The types and diversity of bacteria in the gut influence whether a patient will benefit from a type of immunotherapy used to treat cancer, according to three new studies.
The type of immunotherapy, called checkpoint inhibition, can cause even advanced tumors to shrink rapidly or disappear. Unfortunately, only a minority of patients have such strong responses to these therapies, and researchers have been trying to figure out why.
The three new studies, published January 5 in Science, all identified groups of intestinal bugs that they classified as “good” and “bad” in terms of their influence on the response to checkpoint inhibitors. People who had lots of the good bacteria were more likely to respond to these drugs. People who had little of the good bacteria—or lots of the bad bacteria—were less likely to see their tumors shrink or stop growing in response to the drugs.
Using mouse models of cancer, the researchers also found that altering the overall composition of gut bacteria, known as the gut microbiome, could affect whether tumors responded to checkpoint inhibition.
The different categories of bacteria appeared to have different effects on the immune system. Good bugs, for example, seem to prime immune cells to recognize tumor cells, whereas bad bugs seem to interfere with immune cell function.
All three studies identified different species of “good” and “bad” bacteria, and the authors suggested that human clinical trials combining treatments to alter gut bacteria with checkpoint inhibitors should be carried out.
Picking exactly which bacteria to target in trials could be tricky, cautioned Douglas Johnson, MD, an oncologist at Vanderbilt University who was not involved in any of the studies.
“But a clinical trial looking at [changing the microbiome] would be low risk for patients, and may give us some more insight into what may or may not work” to improve the response to checkpoint inhibitors, he said.
Both Good and Bad Bacteria Influence Response to Checkpoint Inhibitors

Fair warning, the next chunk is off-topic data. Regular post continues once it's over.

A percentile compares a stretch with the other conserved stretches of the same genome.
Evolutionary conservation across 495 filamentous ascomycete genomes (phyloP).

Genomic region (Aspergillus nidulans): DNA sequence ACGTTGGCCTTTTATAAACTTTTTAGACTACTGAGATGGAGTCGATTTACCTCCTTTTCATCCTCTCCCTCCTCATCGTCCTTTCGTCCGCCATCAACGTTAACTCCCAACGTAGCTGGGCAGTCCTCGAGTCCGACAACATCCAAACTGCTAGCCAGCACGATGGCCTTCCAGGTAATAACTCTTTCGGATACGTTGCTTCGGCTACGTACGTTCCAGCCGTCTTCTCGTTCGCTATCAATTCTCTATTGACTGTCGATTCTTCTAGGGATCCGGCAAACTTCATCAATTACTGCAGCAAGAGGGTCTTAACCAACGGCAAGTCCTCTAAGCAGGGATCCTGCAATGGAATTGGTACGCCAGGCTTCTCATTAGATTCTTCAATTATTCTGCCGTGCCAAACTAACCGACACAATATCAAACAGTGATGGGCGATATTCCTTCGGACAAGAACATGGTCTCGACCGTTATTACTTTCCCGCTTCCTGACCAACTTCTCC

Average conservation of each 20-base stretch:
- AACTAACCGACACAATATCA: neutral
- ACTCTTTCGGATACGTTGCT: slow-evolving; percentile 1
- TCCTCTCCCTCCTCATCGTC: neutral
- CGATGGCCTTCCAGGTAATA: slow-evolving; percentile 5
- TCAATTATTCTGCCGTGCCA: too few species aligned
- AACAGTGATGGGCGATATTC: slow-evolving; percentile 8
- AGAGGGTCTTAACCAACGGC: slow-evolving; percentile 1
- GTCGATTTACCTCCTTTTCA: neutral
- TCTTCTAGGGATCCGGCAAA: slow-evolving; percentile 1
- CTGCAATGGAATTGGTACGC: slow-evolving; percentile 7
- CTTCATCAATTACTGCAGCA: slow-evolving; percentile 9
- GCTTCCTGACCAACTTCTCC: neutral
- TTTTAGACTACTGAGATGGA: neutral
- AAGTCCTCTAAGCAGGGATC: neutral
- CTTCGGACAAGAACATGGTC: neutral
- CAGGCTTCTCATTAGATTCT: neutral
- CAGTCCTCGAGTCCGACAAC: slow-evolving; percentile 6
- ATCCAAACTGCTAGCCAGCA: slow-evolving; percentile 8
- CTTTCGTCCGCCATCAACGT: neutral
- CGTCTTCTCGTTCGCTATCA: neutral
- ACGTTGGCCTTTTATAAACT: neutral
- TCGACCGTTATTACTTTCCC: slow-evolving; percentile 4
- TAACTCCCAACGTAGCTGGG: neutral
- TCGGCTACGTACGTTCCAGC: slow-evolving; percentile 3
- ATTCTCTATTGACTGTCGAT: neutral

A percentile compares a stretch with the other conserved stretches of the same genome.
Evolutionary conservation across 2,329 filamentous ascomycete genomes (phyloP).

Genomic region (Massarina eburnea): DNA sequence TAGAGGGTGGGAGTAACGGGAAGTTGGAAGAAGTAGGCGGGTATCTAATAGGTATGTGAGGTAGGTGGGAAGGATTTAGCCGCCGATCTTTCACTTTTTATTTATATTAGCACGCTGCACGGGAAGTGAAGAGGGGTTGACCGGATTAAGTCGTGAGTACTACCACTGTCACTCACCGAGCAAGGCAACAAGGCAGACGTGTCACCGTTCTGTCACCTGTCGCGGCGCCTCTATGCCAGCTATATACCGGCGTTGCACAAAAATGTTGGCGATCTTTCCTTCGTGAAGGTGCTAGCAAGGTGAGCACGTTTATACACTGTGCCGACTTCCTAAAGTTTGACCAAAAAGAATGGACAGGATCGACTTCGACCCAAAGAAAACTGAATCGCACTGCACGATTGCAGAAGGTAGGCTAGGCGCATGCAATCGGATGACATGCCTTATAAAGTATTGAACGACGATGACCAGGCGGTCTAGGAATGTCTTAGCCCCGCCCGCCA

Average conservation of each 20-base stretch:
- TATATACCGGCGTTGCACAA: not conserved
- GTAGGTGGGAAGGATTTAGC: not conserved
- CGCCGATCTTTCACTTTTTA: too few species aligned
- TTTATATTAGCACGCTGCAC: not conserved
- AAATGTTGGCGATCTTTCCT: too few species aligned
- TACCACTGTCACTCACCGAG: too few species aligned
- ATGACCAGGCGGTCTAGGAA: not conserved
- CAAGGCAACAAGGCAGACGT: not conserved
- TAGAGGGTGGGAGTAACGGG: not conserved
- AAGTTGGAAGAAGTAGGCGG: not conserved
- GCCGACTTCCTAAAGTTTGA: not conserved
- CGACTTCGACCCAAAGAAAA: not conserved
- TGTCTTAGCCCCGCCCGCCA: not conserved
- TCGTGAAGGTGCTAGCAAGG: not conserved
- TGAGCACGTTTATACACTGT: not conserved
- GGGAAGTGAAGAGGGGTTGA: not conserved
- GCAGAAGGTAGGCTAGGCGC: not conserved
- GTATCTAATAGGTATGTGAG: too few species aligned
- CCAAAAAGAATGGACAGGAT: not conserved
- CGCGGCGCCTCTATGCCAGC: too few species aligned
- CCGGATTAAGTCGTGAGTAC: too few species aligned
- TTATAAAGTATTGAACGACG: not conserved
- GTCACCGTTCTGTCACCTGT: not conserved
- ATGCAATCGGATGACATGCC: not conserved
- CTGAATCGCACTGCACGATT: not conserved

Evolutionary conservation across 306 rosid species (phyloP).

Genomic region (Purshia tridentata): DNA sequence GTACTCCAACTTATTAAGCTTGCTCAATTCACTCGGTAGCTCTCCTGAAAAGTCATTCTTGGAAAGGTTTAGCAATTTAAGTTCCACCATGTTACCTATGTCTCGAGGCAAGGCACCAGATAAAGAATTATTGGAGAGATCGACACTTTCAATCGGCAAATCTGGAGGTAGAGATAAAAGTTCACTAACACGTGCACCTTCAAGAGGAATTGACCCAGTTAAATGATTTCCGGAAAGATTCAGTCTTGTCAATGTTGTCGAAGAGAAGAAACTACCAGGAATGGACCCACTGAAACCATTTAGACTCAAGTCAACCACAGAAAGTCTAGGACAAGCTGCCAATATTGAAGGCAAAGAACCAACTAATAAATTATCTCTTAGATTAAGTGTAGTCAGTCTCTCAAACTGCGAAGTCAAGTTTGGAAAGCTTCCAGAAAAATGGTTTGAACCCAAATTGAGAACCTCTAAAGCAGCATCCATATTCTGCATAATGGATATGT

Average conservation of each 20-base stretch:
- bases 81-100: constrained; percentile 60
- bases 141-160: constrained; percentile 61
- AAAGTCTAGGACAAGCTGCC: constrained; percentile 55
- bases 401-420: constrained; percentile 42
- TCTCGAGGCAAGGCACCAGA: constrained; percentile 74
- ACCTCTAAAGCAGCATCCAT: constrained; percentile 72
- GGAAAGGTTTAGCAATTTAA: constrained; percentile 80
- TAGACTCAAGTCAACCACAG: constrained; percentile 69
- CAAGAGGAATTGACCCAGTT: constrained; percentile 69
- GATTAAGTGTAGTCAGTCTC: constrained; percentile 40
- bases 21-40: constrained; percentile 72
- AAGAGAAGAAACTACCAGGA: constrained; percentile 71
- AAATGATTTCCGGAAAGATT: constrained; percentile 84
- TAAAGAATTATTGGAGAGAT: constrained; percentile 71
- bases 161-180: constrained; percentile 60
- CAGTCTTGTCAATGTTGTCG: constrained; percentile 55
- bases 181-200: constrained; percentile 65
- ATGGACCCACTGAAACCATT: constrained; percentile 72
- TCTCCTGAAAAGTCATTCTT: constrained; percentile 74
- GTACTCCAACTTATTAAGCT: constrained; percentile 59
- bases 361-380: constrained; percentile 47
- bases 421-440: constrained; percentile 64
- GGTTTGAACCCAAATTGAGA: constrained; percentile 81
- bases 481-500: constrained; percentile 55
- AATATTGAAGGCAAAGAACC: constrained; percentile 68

Two of the new studies focused on the composition of gut bacteria in patients with melanoma, a potentially deadly type of skin cancer.
The researchers, led by Thomas Gajewski, MD, PhD, of the University of Chicago, pinpointed 10 species of bacteria present in substantially different ratios between groups of patients: 8 species were more abundant in people who responded to treatment (defined as “good” bacteria), and 2 were more abundant in people who did not respond (“bad” bacteria).
A score based on the ratio of “good” to “bad” bacteria correctly identified all 16 patients who responded to one of two checkpoint inhibitors. Such a score could potentially be used as a biomarker to predict which patients might benefit from treatment, the study authors wrote.
The researchers also transplanted bacteria from patients into a type of mouse that has no gut bacteria of its own. When the researchers implanted these mice with human melanoma tumors, treatment with checkpoint inhibitors shrank tumors in mice who had received bacteria from people whose tumors had responded to the drug but not in mice that received bacteria from people whose tumors had not responded.
The team hopes to start a clinical trial this year giving patients oral doses of the most prevalent species of “good” bacteria identified in their study, called Bifidobacterium longum, explained Gajewski.
The second study, which also had NCI funding, was led by Jennifer Wargo, MD, from the University of Texas MD Anderson Cancer Center in Houston. Her group found similar results in 89 patients with metastatic melanoma. However, in these experiments, a different cluster of bacterial species made up the “good” bugs.
Patients with an abundance of these good bacteria in their guts lived longer without their melanoma progressing than did patients with less of the good bacteria.